When the world gets closer.

We help you see farther.

Sign up to our expressly international daily newsletter.

THE NEW TIMES (Rwanda), LE MONDE (France), BBC (UK),REUTERS

Worldcrunch

Rwanda is tipped to take one of five UN Security Council seats today, despite mounting pressure on the country over the allegations that it is backing an armed rebellion in the Democratic Republic of the Congo.

A confidential UN report, leaked to Reuters on Tuesday, accused Rwanda and Uganda of supporting the M23 rebels, guilty of numerous human rights abuses and resulting in thousands of displaced persons in the Great Lakes region of Africa.

DR Congo demanded Wednesday that sanctions should be instated against the two countries backing the rebels, reports Le Monde.

Both the Ugandan government and Rwanda's President Paul Kagame have denied the claims. Rwandan daily the New Times reports that Uganda's military spokesperson, Felix Kulayigye, said, “Where’s their authentic facts to back those claims? Those accusations are absolute rubbish, hogwash.”

The accusations have dampened Rwanda's efforts to occupy the non-permanent African seat on the UN Security Council, which is currently held by South Africa and would have been uncontested. If elected, Rwanda would represent eastern and southern Africa for a two-year term, beginning January 1, 2013.

The United Kingdom is also facing pressure to withdraw development aid to Rwanda and Uganda.

Prior to his departure as international development secretary, Andrew Mitchell restored aid to Rwanda in September, paying the country £16 million ($26 million). Rwanda's Paul Kagame has often been praised for the success of the country's economy, following the devastating genocide of 1994.

During Prime Minister's Questions in the House of Commons Wednesday, David Cameron was forced to defend the government's development aid following the accusations: "I'm clear Rwanda has been, and continues to be, a success story of a country that has moved from genocide and disaster to become a role model for development and lifting people out of poverty in Africa," reports the BBC.

"I will raise this issue presently with the president, but I continue to believe that investing in Rwanda's success as one of those countries in Africa that's showing you can break the cycle of poverty, you can improve conditions for people, is something that we are right to do," Cameron said.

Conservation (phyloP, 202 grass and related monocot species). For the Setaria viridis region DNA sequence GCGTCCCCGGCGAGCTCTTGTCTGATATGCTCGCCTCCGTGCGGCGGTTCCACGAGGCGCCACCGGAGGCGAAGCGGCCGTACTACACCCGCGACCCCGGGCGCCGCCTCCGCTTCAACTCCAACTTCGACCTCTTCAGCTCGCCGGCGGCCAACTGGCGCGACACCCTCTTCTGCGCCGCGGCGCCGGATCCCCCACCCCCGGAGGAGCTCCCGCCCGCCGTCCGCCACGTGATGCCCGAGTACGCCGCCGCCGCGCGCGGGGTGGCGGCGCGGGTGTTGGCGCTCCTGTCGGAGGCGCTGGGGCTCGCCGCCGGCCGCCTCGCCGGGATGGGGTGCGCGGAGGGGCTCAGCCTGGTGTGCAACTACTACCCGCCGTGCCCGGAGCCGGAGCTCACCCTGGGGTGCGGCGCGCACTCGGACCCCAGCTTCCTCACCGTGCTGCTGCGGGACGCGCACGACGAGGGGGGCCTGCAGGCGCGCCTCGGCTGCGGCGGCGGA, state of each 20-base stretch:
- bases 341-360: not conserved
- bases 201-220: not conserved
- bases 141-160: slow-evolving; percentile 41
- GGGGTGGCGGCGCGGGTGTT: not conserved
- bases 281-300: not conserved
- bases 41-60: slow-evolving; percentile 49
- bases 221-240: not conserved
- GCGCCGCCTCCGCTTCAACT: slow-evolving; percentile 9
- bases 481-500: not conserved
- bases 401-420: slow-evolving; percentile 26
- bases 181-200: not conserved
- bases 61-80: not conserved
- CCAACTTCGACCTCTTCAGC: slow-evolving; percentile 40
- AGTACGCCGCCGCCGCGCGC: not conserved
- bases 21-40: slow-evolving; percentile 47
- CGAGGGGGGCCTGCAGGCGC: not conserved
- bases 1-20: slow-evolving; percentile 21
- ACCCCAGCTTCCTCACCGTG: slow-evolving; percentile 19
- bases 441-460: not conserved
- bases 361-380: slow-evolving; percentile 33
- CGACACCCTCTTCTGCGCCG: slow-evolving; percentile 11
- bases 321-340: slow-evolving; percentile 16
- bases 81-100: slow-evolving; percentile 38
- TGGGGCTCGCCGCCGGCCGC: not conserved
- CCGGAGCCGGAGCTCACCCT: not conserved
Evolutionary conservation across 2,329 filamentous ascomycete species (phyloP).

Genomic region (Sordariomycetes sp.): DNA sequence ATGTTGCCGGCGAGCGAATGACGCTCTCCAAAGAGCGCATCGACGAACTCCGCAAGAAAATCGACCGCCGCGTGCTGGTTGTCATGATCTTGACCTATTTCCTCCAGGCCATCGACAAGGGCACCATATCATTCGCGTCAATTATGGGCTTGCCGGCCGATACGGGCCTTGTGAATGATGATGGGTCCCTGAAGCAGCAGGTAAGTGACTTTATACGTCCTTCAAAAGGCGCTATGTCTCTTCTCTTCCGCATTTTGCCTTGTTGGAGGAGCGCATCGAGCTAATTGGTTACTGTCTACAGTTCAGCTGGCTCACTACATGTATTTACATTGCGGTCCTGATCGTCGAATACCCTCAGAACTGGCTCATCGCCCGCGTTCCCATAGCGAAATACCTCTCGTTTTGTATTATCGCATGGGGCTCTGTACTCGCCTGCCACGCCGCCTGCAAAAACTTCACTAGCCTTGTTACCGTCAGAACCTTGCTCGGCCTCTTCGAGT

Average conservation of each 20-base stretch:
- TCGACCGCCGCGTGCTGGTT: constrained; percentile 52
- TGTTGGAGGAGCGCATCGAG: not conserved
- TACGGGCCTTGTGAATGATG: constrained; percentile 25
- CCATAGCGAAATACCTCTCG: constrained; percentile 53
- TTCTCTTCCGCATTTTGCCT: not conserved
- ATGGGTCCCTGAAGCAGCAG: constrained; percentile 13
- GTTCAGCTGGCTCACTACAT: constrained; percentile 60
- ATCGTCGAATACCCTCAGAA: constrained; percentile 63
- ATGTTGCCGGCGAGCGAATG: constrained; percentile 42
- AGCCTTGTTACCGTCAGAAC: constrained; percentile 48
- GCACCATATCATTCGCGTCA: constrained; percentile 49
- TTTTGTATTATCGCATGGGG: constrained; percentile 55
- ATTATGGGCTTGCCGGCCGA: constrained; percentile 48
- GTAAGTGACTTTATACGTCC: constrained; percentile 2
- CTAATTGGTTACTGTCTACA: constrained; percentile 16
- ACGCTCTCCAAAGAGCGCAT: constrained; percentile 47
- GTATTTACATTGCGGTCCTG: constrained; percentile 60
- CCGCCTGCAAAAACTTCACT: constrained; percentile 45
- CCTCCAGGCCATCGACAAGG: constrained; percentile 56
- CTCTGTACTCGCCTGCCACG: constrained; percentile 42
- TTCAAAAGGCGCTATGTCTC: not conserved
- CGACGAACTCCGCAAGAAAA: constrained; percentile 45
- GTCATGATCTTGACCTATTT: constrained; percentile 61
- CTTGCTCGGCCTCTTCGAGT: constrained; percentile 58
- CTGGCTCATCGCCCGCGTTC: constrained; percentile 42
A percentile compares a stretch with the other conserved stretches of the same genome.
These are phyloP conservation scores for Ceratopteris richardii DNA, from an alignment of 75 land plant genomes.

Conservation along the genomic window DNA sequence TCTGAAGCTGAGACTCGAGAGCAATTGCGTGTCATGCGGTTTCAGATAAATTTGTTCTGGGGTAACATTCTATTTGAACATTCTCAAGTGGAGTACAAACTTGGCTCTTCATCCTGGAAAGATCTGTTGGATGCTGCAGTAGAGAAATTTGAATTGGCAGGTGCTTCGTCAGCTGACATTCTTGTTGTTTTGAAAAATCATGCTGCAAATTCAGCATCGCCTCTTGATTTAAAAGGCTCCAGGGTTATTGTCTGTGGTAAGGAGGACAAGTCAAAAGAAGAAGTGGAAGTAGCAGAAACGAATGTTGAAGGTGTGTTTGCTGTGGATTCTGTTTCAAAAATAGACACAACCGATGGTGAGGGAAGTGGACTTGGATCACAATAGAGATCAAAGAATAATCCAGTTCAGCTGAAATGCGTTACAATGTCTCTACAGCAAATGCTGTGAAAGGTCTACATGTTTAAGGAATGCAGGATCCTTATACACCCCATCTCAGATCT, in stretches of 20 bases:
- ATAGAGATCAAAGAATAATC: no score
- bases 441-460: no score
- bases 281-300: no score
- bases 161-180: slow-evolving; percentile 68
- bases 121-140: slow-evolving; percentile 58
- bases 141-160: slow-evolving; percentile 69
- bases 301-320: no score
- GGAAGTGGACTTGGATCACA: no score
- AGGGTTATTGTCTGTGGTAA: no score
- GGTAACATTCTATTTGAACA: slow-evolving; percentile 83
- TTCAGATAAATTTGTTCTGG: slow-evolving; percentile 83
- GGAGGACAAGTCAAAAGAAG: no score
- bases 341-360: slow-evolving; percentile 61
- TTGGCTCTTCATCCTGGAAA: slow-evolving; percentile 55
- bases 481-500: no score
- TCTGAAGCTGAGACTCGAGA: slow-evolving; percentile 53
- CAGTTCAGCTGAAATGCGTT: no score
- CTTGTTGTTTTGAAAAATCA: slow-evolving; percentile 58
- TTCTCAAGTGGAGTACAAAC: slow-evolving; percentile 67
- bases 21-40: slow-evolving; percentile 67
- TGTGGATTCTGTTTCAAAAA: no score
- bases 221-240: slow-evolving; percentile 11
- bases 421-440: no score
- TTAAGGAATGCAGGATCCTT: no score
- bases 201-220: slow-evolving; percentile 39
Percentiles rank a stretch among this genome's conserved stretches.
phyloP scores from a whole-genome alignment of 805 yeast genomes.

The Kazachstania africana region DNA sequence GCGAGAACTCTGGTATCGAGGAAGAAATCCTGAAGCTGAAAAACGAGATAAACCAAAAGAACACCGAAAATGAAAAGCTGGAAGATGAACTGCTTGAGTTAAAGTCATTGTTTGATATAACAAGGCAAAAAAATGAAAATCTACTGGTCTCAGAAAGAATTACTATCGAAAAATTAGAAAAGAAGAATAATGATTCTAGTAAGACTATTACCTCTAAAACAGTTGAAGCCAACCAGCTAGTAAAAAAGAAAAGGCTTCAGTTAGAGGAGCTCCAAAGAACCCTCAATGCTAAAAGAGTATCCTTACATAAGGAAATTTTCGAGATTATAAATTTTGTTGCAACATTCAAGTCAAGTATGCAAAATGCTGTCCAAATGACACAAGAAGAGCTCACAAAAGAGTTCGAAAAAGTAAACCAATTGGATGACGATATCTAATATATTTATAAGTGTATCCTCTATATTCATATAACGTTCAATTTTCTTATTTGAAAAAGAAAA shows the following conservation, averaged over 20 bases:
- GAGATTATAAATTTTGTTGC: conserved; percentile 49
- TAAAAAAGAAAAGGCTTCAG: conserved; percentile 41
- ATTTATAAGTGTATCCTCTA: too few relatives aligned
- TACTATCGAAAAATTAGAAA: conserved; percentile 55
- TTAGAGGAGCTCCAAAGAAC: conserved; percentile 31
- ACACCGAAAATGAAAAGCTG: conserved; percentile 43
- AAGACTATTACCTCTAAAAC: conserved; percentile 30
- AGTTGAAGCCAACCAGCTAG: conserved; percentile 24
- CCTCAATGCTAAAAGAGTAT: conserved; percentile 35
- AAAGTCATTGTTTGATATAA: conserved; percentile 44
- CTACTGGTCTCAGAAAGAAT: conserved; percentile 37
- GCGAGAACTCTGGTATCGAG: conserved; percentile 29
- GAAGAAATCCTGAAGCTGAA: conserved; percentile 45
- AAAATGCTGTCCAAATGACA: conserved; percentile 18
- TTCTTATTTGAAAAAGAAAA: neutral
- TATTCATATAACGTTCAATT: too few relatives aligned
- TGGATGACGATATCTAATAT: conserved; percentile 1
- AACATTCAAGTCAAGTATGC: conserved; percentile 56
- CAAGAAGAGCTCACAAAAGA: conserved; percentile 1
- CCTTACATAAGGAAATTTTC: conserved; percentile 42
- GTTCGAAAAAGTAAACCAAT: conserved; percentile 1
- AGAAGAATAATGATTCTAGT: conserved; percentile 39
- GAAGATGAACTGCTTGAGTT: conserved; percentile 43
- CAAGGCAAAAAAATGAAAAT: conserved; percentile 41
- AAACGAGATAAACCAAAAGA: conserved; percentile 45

You've reached your monthly limit of free articles.
To read the full article, please subscribe.
Get unlimited access. Support Worldcrunch's unique mission:
  • Exclusive coverage from the world's top sources, in English for the first time.
  • Insights from the widest range of perspectives, languages and countries
  • $2.90/month or $19.90/year. No hidden charges. Cancel anytime.
Already a subscriber? Log in

When the world gets closer, we help you see farther

Sign up to our expressly international daily newsletter!
Geopolitics

New Probe Finds Pro-Bolsonaro Fake News Dominated Social Media Through Campaign

Ahead of Brazil's national elections Sunday, the most interacted-with posts on Facebook, Twitter, YouTube, Telegram and WhatsApp contradict trustworthy information about the public’s voting intentions.

Jair Bolsonaro bogus claims perform well online

Cris Faga/ZUMA
Laura Scofield and Matheus Santino

SÂO PAULO — If you only got your news from social media, you might be mistaken for thinking that Jair Bolsonaro is leading the polls for Brazil’s upcoming presidential elections, which will take place this Sunday. Such a view flies in the face of what most of the polling institutes registered with the Superior Electoral Court indicate.

An exclusive investigation by the Brazilian investigative journalism agency Agência Pública has revealed how the most interacted-with and shared posts in Brazil on social media platforms such as Facebook, Twitter, Telegram and WhatsApp share data and polls that suggest victory is certain for the incumbent Bolsonaro, as well as propagating conspiracy theories based on false allegations that research institutes carrying out polling have been bribed by Bolsonaro’s main rival, former president Luís Inácio Lula da Silva, or by his party, the Workers’ Party.

Agência Pública’s reporters analyzed the most-shared posts containing the phrase “pesquisa eleitoral” [electoral polls] in the period between the official start of the campaigning period, on August 16, to September 6. The analysis revealed that the most interacted-with and shared posts on social media spread false information or predicted victory for Jair Bolsonaro.

Keep reading...Show less

When the world gets closer, we help you see farther

Sign up to our expressly international daily newsletter!
You've reached your monthly limit of free articles.
To read the full article, please subscribe.
Get unlimited access. Support Worldcrunch's unique mission:
  • Exclusive coverage from the world's top sources, in English for the first time.
  • Insights from the widest range of perspectives, languages and countries
  • $2.90/month or $19.90/year. No hidden charges. Cancel anytime.
Already a subscriber? Log in
THE LATEST
FOCUS
TRENDING TOPICS

Central to the tragic absurdity of this war is the question of language. Vladimir Putin has repeated that protecting ethnic Russians and the Russian-speaking populations of Ukraine was a driving motivation for his invasion.

Yet one month on, a quick look at the map shows that many of the worst-hit cities are those where Russian is the predominant language: Kharkiv, Odesa, Kherson.

Watch VideoShow less
MOST READ